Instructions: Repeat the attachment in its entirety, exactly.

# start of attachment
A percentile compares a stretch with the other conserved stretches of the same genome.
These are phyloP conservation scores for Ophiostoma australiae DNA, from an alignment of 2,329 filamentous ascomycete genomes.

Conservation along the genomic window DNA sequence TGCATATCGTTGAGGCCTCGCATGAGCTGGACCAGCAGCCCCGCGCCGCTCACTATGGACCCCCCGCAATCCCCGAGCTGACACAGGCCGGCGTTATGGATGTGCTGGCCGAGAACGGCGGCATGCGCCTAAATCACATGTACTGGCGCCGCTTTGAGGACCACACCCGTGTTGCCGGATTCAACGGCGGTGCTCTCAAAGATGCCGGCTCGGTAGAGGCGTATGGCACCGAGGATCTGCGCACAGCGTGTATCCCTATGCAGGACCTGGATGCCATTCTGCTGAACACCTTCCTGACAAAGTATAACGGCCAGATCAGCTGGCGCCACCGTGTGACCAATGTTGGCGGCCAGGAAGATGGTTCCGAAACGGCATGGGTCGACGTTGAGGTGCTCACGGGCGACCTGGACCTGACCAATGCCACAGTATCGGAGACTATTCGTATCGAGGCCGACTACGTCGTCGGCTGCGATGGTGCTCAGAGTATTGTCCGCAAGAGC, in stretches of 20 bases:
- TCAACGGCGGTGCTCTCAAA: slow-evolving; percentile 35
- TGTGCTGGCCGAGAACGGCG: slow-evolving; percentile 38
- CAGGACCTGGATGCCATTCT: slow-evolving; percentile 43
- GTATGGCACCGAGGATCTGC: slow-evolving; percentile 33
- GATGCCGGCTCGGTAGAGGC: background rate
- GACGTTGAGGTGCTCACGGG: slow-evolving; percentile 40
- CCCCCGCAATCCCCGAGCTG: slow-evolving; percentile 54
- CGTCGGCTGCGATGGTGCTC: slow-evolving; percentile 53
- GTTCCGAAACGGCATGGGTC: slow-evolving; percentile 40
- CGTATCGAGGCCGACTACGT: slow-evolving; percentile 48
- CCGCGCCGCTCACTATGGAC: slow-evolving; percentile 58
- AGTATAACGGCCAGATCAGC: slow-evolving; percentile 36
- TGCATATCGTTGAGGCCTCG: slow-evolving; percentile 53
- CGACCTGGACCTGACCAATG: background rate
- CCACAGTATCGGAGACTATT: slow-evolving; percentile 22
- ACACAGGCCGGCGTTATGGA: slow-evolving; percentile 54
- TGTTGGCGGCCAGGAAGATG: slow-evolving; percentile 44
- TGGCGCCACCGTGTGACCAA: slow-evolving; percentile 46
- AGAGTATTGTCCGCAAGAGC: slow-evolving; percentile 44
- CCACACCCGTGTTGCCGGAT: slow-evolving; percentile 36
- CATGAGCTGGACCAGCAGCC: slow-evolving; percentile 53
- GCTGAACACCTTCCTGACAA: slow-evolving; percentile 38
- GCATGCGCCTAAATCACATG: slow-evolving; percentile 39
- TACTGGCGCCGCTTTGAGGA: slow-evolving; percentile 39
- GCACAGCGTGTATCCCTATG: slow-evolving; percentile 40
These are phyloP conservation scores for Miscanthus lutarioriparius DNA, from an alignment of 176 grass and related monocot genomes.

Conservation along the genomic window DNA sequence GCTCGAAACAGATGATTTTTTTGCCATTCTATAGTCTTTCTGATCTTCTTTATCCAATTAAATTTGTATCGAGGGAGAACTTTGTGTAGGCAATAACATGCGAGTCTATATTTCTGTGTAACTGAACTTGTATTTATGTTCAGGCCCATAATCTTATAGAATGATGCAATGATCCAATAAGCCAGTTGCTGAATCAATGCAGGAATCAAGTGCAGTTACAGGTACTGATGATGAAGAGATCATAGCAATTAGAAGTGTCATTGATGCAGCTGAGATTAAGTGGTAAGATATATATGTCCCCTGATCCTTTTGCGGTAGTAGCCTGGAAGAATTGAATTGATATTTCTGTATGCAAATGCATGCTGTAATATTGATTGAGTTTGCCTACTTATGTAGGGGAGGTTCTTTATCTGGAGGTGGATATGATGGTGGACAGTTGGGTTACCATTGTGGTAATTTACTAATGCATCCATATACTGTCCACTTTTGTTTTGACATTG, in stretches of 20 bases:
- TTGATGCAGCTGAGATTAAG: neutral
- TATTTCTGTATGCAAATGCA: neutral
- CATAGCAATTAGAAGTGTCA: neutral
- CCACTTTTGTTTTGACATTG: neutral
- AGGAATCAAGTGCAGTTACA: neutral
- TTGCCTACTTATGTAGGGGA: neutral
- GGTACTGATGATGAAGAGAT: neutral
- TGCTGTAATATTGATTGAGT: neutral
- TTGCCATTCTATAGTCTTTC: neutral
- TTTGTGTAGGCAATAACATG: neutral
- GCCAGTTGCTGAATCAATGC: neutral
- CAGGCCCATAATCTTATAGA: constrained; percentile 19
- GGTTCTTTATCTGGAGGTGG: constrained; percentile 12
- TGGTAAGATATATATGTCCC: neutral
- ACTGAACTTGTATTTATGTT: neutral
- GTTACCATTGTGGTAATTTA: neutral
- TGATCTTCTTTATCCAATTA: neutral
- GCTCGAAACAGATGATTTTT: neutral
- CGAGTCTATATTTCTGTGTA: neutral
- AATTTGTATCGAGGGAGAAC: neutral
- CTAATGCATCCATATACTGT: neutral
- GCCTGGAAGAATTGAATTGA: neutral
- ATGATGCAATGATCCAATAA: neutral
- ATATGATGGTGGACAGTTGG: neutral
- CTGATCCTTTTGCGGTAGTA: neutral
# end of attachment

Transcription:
A percentile compares a stretch with the other conserved stretches of the same genome.
These are phyloP conservation scores for Ophiostoma australiae DNA, from an alignment of 2,329 filamentous ascomycete genomes.

Conservation along the genomic window DNA sequence TGCATATCGTTGAGGCCTCGCATGAGCTGGACCAGCAGCCCCGCGCCGCTCACTATGGACCCCCCGCAATCCCCGAGCTGACACAGGCCGGCGTTATGGATGTGCTGGCCGAGAACGGCGGCATGCGCCTAAATCACATGTACTGGCGCCGCTTTGAGGACCACACCCGTGTTGCCGGATTCAACGGCGGTGCTCTCAAAGATGCCGGCTCGGTAGAGGCGTATGGCACCGAGGATCTGCGCACAGCGTGTATCCCTATGCAGGACCTGGATGCCATTCTGCTGAACACCTTCCTGACAAAGTATAACGGCCAGATCAGCTGGCGCCACCGTGTGACCAATGTTGGCGGCCAGGAAGATGGTTCCGAAACGGCATGGGTCGACGTTGAGGTGCTCACGGGCGACCTGGACCTGACCAATGCCACAGTATCGGAGACTATTCGTATCGAGGCCGACTACGTCGTCGGCTGCGATGGTGCTCAGAGTATTGTCCGCAAGAGC, in stretches of 20 bases:
- TCAACGGCGGTGCTCTCAAA: slow-evolving; percentile 35
- TGTGCTGGCCGAGAACGGCG: slow-evolving; percentile 38
- CAGGACCTGGATGCCATTCT: slow-evolving; percentile 43
- GTATGGCACCGAGGATCTGC: slow-evolving; percentile 33
- GATGCCGGCTCGGTAGAGGC: background rate
- GACGTTGAGGTGCTCACGGG: slow-evolving; percentile 40
- CCCCCGCAATCCCCGAGCTG: slow-evolving; percentile 54
- CGTCGGCTGCGATGGTGCTC: slow-evolving; percentile 53
- GTTCCGAAACGGCATGGGTC: slow-evolving; percentile 40
- CGTATCGAGGCCGACTACGT: slow-evolving; percentile 48
- CCGCGCCGCTCACTATGGAC: slow-evolving; percentile 58
- AGTATAACGGCCAGATCAGC: slow-evolving; percentile 36
- TGCATATCGTTGAGGCCTCG: slow-evolving; percentile 53
- CGACCTGGACCTGACCAATG: background rate
- CCACAGTATCGGAGACTATT: slow-evolving; percentile 22
- ACACAGGCCGGCGTTATGGA: slow-evolving; percentile 54
- TGTTGGCGGCCAGGAAGATG: slow-evolving; percentile 44
- TGGCGCCACCGTGTGACCAA: slow-evolving; percentile 46
- AGAGTATTGTCCGCAAGAGC: slow-evolving; percentile 44
- CCACACCCGTGTTGCCGGAT: slow-evolving; percentile 36
- CATGAGCTGGACCAGCAGCC: slow-evolving; percentile 53
- GCTGAACACCTTCCTGACAA: slow-evolving; percentile 38
- GCATGCGCCTAAATCACATG: slow-evolving; percentile 39
- TACTGGCGCCGCTTTGAGGA: slow-evolving; percentile 39
- GCACAGCGTGTATCCCTATG: slow-evolving; percentile 40
These are phyloP conservation scores for Miscanthus lutarioriparius DNA, from an alignment of 176 grass and related monocot genomes.

Conservation along the genomic window DNA sequence GCTCGAAACAGATGATTTTTTTGCCATTCTATAGTCTTTCTGATCTTCTTTATCCAATTAAATTTGTATCGAGGGAGAACTTTGTGTAGGCAATAACATGCGAGTCTATATTTCTGTGTAACTGAACTTGTATTTATGTTCAGGCCCATAATCTTATAGAATGATGCAATGATCCAATAAGCCAGTTGCTGAATCAATGCAGGAATCAAGTGCAGTTACAGGTACTGATGATGAAGAGATCATAGCAATTAGAAGTGTCATTGATGCAGCTGAGATTAAGTGGTAAGATATATATGTCCCCTGATCCTTTTGCGGTAGTAGCCTGGAAGAATTGAATTGATATTTCTGTATGCAAATGCATGCTGTAATATTGATTGAGTTTGCCTACTTATGTAGGGGAGGTTCTTTATCTGGAGGTGGATATGATGGTGGACAGTTGGGTTACCATTGTGGTAATTTACTAATGCATCCATATACTGTCCACTTTTGTTTTGACATTG, in stretches of 20 bases:
- TTGATGCAGCTGAGATTAAG: neutral
- TATTTCTGTATGCAAATGCA: neutral
- CATAGCAATTAGAAGTGTCA: neutral
- CCACTTTTGTTTTGACATTG: neutral
- AGGAATCAAGTGCAGTTACA: neutral
- TTGCCTACTTATGTAGGGGA: neutral
- GGTACTGATGATGAAGAGAT: neutral
- TGCTGTAATATTGATTGAGT: neutral
- TTGCCATTCTATAGTCTTTC: neutral
- TTTGTGTAGGCAATAACATG: neutral
- GCCAGTTGCTGAATCAATGC: neutral
- CAGGCCCATAATCTTATAGA: constrained; percentile 19
- GGTTCTTTATCTGGAGGTGG: constrained; percentile 12
- TGGTAAGATATATATGTCCC: neutral
- ACTGAACTTGTATTTATGTT: neutral
- GTTACCATTGTGGTAATTTA: neutral
- TGATCTTCTTTATCCAATTA: neutral
- GCTCGAAACAGATGATTTTT: neutral
- CGAGTCTATATTTCTGTGTA: neutral
- AATTTGTATCGAGGGAGAAC: neutral
- CTAATGCATCCATATACTGT: neutral
- GCCTGGAAGAATTGAATTGA: neutral
- ATGATGCAATGATCCAATAA: neutral
- ATATGATGGTGGACAGTTGG: neutral
- CTGATCCTTTTGCGGTAGTA: neutral